The 2019 Monarch Conservation Implementation Plan is now available. This annually updated plan identifies and prioritizes monarch conservation actions in the U.S. that will help restore sustainable monarch butterfly populations.
It will take widespread collaboration between all sectors to reach our nation’s monarch conservation targets and preserve the monarch migration for generations to come. The Implementation Plan serves as a guiding document to support new or ongoing conservation actions, and is available for all to use.
Representatives from Monarch Joint Venture (MJV) partner organizations and other stakeholders, including members of the Mid-America Monarch Conservation Strategy, contributed to the 2019 Implementation Plan. As a national coordinating body for monarch conservation, the MJV will help identify opportunities for collaboration, and support and guide conservation actions carried out by partners.
Now is an important time to continue this work.
The eastern monarch population numbers saw an increase of 144% this year, occupying 6.05 hectares of forest in Mexico. Good weather conditions during the breeding season likely supported the increase, as well as efforts across North America to protect and restore habitats. However, monarchs cannot rely on persistent good growing-seasons to sustain them into the future. Collective efforts to establish, maintain and protect high quality habitat for monarchs are critically important, and must continue. If a population size of over 6 hectares were maintained, the eastern monarch population would be at a substantially lower risk of declining to a point at which recovery would be unlikely (Semmens et al. 2016).
Western monarchs, which overwinter in along California’s Pacific coast, are at an even greater risk of extinction than the eastern population. In the winter of 2018-2019, less than 1% of the historic population size remained. The Xerces Society, with a coalition of researchers and conservation partners, set a short-term goal to stabilize the western monarch population this year to ensure it can rebound from devastatingly low numbers.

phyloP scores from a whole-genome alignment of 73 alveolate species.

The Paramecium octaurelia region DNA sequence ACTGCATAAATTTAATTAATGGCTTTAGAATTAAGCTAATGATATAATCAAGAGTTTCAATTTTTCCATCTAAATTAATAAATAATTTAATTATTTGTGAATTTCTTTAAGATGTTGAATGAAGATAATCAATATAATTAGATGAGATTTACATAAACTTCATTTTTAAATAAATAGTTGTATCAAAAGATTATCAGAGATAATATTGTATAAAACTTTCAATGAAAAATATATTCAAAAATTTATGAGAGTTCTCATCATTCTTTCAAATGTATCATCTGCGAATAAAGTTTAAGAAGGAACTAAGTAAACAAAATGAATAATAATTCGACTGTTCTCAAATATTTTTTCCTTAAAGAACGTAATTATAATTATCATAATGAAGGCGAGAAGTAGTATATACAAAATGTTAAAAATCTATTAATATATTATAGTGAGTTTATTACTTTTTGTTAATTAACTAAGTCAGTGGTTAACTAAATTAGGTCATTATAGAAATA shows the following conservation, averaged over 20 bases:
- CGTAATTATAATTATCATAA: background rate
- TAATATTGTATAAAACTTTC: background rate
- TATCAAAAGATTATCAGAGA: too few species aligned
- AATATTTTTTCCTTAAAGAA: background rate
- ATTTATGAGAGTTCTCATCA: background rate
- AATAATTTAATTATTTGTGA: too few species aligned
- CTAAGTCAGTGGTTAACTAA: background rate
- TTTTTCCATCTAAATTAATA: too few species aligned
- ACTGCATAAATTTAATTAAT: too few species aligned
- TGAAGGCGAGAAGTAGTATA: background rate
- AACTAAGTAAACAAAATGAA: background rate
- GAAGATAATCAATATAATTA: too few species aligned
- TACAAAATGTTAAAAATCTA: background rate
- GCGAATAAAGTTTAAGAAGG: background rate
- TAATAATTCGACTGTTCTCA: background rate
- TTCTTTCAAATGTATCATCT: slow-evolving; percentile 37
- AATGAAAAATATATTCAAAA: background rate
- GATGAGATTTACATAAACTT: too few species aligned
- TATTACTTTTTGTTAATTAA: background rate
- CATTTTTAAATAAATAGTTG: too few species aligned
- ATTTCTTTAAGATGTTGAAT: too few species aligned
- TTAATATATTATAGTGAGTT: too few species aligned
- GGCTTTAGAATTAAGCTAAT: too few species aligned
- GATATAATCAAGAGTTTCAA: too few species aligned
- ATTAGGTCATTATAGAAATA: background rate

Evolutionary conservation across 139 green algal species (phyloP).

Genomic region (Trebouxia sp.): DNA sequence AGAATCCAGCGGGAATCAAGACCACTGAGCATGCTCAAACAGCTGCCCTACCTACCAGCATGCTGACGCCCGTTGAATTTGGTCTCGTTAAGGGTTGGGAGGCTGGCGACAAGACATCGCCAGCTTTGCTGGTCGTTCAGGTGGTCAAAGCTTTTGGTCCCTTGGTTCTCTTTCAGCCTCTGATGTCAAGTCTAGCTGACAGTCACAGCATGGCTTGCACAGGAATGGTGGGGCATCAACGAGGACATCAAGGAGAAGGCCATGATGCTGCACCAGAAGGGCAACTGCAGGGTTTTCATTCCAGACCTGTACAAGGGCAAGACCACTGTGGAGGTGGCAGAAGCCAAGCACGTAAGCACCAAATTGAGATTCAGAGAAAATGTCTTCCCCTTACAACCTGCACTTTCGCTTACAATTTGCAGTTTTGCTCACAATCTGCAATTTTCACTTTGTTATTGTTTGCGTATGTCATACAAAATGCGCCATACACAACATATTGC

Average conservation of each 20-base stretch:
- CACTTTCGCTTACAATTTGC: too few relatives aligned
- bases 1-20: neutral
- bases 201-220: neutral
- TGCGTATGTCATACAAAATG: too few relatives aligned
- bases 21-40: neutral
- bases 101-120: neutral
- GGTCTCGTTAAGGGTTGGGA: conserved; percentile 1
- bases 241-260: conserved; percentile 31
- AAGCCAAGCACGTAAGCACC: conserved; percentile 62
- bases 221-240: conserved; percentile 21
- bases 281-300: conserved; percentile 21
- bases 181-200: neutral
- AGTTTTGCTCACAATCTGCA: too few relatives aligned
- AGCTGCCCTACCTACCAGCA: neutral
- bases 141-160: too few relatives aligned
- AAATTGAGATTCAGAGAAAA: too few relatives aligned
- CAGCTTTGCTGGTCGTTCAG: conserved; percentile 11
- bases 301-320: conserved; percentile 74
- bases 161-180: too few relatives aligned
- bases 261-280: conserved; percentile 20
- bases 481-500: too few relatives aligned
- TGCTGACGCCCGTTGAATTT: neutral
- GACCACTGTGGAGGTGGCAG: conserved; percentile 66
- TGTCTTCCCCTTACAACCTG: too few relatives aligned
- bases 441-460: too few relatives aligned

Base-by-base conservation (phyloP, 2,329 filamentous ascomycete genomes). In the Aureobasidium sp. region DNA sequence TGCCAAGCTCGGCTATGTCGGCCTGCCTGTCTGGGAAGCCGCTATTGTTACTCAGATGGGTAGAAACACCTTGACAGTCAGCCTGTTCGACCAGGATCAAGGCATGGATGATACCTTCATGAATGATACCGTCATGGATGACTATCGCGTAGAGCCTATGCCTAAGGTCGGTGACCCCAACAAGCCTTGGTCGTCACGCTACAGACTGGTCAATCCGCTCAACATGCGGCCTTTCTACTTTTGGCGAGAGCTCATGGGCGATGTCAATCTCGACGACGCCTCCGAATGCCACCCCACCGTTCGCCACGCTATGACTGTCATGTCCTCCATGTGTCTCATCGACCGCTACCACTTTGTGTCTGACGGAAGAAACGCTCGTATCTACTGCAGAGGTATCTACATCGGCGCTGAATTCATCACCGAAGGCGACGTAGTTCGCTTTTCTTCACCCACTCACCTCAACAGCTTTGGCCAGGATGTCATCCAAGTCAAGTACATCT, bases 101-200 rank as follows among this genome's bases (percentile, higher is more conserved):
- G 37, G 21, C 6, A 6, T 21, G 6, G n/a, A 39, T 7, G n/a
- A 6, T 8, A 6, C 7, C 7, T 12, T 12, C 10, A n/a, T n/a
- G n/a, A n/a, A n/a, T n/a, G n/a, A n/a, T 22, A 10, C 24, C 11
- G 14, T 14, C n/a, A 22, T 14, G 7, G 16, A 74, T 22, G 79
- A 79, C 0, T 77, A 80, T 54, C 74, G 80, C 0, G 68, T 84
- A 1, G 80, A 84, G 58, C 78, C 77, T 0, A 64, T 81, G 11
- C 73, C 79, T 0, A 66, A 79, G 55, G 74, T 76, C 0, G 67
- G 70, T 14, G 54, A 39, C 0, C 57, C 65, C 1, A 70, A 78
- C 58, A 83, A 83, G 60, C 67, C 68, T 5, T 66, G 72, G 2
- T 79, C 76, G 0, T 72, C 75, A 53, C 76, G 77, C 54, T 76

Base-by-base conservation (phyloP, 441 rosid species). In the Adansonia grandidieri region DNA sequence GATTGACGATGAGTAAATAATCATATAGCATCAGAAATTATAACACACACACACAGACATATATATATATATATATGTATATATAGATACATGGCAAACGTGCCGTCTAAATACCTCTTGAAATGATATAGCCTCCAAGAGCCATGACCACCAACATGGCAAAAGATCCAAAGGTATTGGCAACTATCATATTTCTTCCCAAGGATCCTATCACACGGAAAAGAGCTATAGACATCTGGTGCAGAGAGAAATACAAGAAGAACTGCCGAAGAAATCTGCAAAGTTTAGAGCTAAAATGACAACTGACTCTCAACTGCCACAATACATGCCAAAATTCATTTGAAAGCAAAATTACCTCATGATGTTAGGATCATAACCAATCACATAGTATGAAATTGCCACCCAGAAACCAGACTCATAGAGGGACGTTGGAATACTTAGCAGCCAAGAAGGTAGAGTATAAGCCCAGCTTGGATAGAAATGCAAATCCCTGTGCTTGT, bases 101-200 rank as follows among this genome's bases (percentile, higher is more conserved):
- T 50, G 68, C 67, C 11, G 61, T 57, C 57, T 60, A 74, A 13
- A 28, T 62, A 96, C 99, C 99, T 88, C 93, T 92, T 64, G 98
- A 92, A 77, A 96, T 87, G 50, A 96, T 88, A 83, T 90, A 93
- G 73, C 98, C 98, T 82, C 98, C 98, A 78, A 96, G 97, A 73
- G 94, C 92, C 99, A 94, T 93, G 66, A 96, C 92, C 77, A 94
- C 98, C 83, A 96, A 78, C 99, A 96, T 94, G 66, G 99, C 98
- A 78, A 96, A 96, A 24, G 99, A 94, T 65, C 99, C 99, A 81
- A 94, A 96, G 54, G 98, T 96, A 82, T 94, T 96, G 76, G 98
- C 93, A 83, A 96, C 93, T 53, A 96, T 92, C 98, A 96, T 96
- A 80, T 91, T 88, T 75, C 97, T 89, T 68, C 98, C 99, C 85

Monarch conservation is growing as a part of larger pollinator conservation movement. Monarchs are an ambassador for pollinator, grassland, wildlife and environmental conservation. Efforts to create and maintain monarch habitat benefit many other species and issues, and the monarch’s charisma engages a wide range of stakeholders in conservation on a large scale.
The Monarch Joint Venture is proud to be part of this movement. The 2019 Monarch Conservation Implementation Plan supports an ‘all hands on deck’ approach to conservation. Any individual or entity is encouraged to use this plan to identify and integrate monarch conservation into their efforts.
The Monarch Joint Venture is a national partnership of federal and state agencies, non-governmental organizations, businesses and academic programs working together to conserve the monarch butterfly migration. The content in this article does not necessarily reflect the positions of all Monarch Joint Venture partners. Header photo by Wendy Caldwell, El Rosario monarch sanctuary, March 2018.